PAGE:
Outside Agitator, with Cleveland Sellers Jr., Saturday, 11:15 a.m.; Civil Rights: The Past and Future, with Sellers, Brian Lampkin and Robert W. Lee, moderated by Aran Shetterly, Saturday, 2 p.m., International Civil Rights Center & Museum
Cleveland Sellers Jr.’s name might not elicit instant recognition the way those of Martin Luther King Jr., Rosa Parks and Jesse Jackson do. Even among fellow members of the Student Non-Violent Coordinating Committee, he’s less well known than, say, Stokely Carmichael or H. Rap Brown.
But as Adam Parker’s biography — Outside Agitator: The Civil Rights Struggle of Cleveland Sellers Jr. — makes plain, the civil rights leader and South Carolina native should be better known: He helped mobilize Northern college students for Mississippi Freedom Summer in 1964, while participating in a grim search for the bodies of murdered activists Michael Schwerner, Andrew Goodman and James Chaney; led a voter registration effort in northern Mississippi that yielded 70,000 new black voters; helped assemble massive files with evidence of voter suppression; and signed up members of the Mississippi Freedom Democratic Party, which challenged the credentialing of the official delegation at the Democratic National Convention in Atlantic City. And that was all before he turned 22.
As a participant in a movement that channeled activist energy during a tumultuous period of American history, Sellers is akin to a good jazz pianist, helping to forge a seamless tapestry between the horns and the rhythm section. His contribution was the glue that connected charismatic leaders of the movement like Carmichael with homegrown activists like Fannie Lou Hamer.
Sellers’ story notably interfaces with Greensboro. He’ll return to the city on Saturday to join biographer Parker at the International Civil Rights Center & Museum.
In 1968, as the Student Nonviolent Coordinating Committee was on the wane, Sellers visited the city, according to Parker’s biography, and became a mentor to Nelson Johnson, now the co-director of the Beloved Community Center, alongside his wife Joyce. Sellers also helped plan Malcolm X Liberation University, which briefly operated in Greensboro. During a relatively quiet mid-life period, Sellers worked for the city of Greensboro’s planning department and the Greensboro Housing Authority. (Another local cameo: Sellers ran for Greensboro City Council in 1983, losing to one Earl Jones, who was considered more conventional and palatable to the establishment.)
But the pivotal moment in Sellers’ life and Parker’s biography is the Orangeburg Massacre, an overshadowed prelude to the better known 1970 Kent State Massacre, when in February 1968 South Carolina Highway Patrol Officers opened fire and killed three black students at South Carolina State University who were protesting a segregated bowling alley. (Then, as now, their black lives didn’t matter as much as their white counterparts in the eyes of the national media.)
Compounding the injustice, Sellers was charged with inciting a riot. Ironically, desegregating the bowling alley hadn’t been Sellers’ first priority, but he deferred to the wishes of the students. According to Parker’s account, Sellers went to observe the bowling-alley protest at the prodding of the students as it deteriorated into a melee. He wound up serving a seven-month prison sentence, but eventually received a pardon from the state of South Carolina.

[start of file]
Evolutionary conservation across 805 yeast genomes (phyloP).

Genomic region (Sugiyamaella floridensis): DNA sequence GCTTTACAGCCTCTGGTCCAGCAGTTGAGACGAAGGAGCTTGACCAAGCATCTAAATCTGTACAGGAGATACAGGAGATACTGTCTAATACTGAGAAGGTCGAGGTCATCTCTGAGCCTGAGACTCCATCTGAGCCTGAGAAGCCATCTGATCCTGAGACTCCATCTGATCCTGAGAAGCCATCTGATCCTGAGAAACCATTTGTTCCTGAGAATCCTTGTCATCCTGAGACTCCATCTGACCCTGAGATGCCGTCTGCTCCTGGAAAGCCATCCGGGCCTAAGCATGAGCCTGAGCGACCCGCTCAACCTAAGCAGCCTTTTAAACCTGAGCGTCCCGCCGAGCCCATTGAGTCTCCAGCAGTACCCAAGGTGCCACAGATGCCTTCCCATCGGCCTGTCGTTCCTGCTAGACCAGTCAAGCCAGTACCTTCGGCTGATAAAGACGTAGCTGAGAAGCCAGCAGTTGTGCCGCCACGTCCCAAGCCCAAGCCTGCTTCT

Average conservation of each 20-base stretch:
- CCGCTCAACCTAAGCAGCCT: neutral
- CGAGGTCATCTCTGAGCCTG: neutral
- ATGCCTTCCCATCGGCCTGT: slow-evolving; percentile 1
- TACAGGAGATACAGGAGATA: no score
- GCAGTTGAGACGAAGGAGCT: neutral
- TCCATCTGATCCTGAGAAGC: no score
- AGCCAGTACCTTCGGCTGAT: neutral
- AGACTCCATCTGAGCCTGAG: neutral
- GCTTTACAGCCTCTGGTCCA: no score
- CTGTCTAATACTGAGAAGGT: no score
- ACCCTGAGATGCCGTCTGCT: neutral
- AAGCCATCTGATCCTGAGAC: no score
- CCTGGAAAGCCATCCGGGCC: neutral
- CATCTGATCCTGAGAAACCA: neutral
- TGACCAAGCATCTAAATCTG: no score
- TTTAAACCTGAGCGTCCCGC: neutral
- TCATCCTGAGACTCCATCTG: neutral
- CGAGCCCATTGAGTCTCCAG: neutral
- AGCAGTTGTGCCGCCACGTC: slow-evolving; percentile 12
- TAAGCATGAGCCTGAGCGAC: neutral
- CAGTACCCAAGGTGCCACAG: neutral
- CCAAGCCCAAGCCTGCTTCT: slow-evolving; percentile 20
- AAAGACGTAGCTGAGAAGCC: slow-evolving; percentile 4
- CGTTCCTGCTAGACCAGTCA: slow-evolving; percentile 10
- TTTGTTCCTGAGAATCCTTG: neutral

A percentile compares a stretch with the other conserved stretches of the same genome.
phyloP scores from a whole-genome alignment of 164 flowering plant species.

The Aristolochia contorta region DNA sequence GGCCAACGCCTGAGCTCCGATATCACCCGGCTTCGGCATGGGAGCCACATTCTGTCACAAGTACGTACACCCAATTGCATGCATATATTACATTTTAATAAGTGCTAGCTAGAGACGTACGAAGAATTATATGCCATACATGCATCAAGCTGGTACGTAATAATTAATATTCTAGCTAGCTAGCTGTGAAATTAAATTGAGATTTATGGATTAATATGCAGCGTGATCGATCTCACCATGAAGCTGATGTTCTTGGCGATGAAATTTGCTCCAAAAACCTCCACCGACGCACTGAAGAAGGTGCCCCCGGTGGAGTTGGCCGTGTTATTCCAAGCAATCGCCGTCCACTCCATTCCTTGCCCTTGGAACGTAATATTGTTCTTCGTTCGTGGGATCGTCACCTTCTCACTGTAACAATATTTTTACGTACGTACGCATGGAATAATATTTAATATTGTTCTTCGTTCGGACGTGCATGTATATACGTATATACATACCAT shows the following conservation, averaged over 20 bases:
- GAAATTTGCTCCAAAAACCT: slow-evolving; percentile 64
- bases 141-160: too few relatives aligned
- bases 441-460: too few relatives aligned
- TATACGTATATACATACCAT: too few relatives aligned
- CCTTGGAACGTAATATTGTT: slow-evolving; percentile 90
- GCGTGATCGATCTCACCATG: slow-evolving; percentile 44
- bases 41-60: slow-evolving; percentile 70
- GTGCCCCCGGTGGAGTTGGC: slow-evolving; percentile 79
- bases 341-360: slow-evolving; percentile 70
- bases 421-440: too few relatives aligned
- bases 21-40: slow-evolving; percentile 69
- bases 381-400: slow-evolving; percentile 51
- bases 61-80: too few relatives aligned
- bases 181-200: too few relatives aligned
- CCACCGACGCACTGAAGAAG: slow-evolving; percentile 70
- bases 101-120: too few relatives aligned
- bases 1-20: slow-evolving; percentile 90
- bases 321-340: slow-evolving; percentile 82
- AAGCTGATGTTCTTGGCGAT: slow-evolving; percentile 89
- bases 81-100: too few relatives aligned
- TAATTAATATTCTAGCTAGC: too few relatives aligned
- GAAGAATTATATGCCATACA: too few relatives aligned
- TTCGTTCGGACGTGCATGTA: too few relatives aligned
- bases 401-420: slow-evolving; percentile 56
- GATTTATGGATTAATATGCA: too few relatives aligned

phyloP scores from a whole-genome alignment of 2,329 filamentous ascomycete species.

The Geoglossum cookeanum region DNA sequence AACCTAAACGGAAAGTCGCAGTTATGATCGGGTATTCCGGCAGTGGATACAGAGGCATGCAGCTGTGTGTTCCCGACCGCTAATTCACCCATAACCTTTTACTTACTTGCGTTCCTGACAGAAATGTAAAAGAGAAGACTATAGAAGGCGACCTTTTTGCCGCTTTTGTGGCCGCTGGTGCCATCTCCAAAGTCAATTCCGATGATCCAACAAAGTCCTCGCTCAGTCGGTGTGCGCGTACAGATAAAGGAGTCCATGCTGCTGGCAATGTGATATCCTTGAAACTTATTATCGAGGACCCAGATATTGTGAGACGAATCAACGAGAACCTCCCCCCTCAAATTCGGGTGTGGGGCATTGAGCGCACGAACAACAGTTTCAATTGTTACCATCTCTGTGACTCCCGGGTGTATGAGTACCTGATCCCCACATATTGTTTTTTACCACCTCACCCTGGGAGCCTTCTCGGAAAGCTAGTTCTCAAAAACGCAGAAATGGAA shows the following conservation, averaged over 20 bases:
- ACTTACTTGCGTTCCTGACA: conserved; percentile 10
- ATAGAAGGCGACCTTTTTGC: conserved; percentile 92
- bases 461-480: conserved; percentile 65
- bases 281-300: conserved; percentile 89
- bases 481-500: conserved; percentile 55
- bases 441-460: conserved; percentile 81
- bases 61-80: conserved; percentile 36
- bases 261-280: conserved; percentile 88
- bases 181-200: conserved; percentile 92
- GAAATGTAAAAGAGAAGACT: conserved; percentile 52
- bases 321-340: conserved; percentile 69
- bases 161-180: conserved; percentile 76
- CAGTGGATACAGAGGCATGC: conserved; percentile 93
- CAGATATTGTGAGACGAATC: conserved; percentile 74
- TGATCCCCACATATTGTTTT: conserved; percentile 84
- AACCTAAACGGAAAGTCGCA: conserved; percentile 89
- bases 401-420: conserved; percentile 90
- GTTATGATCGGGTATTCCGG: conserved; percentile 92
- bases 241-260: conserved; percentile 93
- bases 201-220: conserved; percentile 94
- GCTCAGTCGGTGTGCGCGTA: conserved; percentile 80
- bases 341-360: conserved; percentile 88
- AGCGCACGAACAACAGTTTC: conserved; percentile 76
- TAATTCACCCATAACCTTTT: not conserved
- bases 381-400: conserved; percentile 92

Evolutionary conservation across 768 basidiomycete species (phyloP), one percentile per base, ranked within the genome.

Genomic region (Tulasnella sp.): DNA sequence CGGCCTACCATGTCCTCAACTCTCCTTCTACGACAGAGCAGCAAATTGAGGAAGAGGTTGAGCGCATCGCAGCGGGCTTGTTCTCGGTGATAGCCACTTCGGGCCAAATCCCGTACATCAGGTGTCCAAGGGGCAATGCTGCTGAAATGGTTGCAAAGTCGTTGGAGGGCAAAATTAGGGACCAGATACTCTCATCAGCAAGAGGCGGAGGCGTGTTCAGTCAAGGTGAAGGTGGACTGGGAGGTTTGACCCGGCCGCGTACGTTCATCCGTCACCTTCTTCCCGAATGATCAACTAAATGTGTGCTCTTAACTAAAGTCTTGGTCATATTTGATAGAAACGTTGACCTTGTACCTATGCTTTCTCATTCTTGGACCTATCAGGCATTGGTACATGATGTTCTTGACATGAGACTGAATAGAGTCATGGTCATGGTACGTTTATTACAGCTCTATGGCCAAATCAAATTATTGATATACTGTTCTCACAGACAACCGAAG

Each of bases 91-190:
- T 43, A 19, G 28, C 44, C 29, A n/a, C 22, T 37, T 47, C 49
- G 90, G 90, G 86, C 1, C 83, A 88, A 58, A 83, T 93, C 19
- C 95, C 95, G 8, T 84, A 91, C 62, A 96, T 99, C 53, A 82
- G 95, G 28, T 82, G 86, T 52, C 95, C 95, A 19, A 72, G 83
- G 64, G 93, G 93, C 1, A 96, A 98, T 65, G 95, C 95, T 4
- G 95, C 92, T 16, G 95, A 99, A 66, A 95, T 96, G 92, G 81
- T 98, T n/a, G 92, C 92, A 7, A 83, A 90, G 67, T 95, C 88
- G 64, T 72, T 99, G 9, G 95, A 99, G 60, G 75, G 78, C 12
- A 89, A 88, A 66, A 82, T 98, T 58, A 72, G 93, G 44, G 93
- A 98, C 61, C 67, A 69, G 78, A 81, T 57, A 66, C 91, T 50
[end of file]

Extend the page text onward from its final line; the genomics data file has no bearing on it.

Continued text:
The parallel between the Orangeburg Massacre and the Greensboro Massacre more than 10 years later are not lost on Parker. In Greensboro, antiracist activists were fatally shot by a caravan of Klansmen and Nazis as police hung back and failed to intervene. In Greensboro, similar to Orangeburg, the police and the political establishment scapegoated the victims, most notably Nelson Johnson.
“Episodes like Greensboro and Orangeburg are inevitable,” said Parker, who writes about arts and culture for the Charleston Post and Courier. “Still today there are flareups of violence and confrontation. They’re inevitable because of the superstructure of white supremacy and the failure of America to come to terms with the legacy of slavery, Jim Crow and everything that has emerged in its wake, from redlining to mass incarceration and the drug war. Until we deal with those things there will always be this undercurrent of white supremacy. I fear it will be tricky to get away from. Americans are not very enthusiastic about pursuing truth and reconciliation. If you mention reparations, people freak out…. Until we face up to this, I fear that confrontations between law and enforcement and the state more broadly, and activists will continue.”
Sellers, who retired in 2015 at the age of 70 as the president of Voorhees College, a small, private black college in South Carolina, provides a template for struggle in the present, Parker said, while noting that each era is unique, with different requirements.
“In some ways, it feels like we’re in this difficult, challenging period,” Parker said. “We are. At the same time, it’s easier to talk about things. More Americans are willing to talk about race and white supremacy. It’s the same with #MeToo and women’s rights. These are the silver linings where the hopeless might find reason to hope. We need to look to our elders for wisdom, but we also need to forge and look for new, creative ways to do so.”
Find the full GSO Bound schedule here.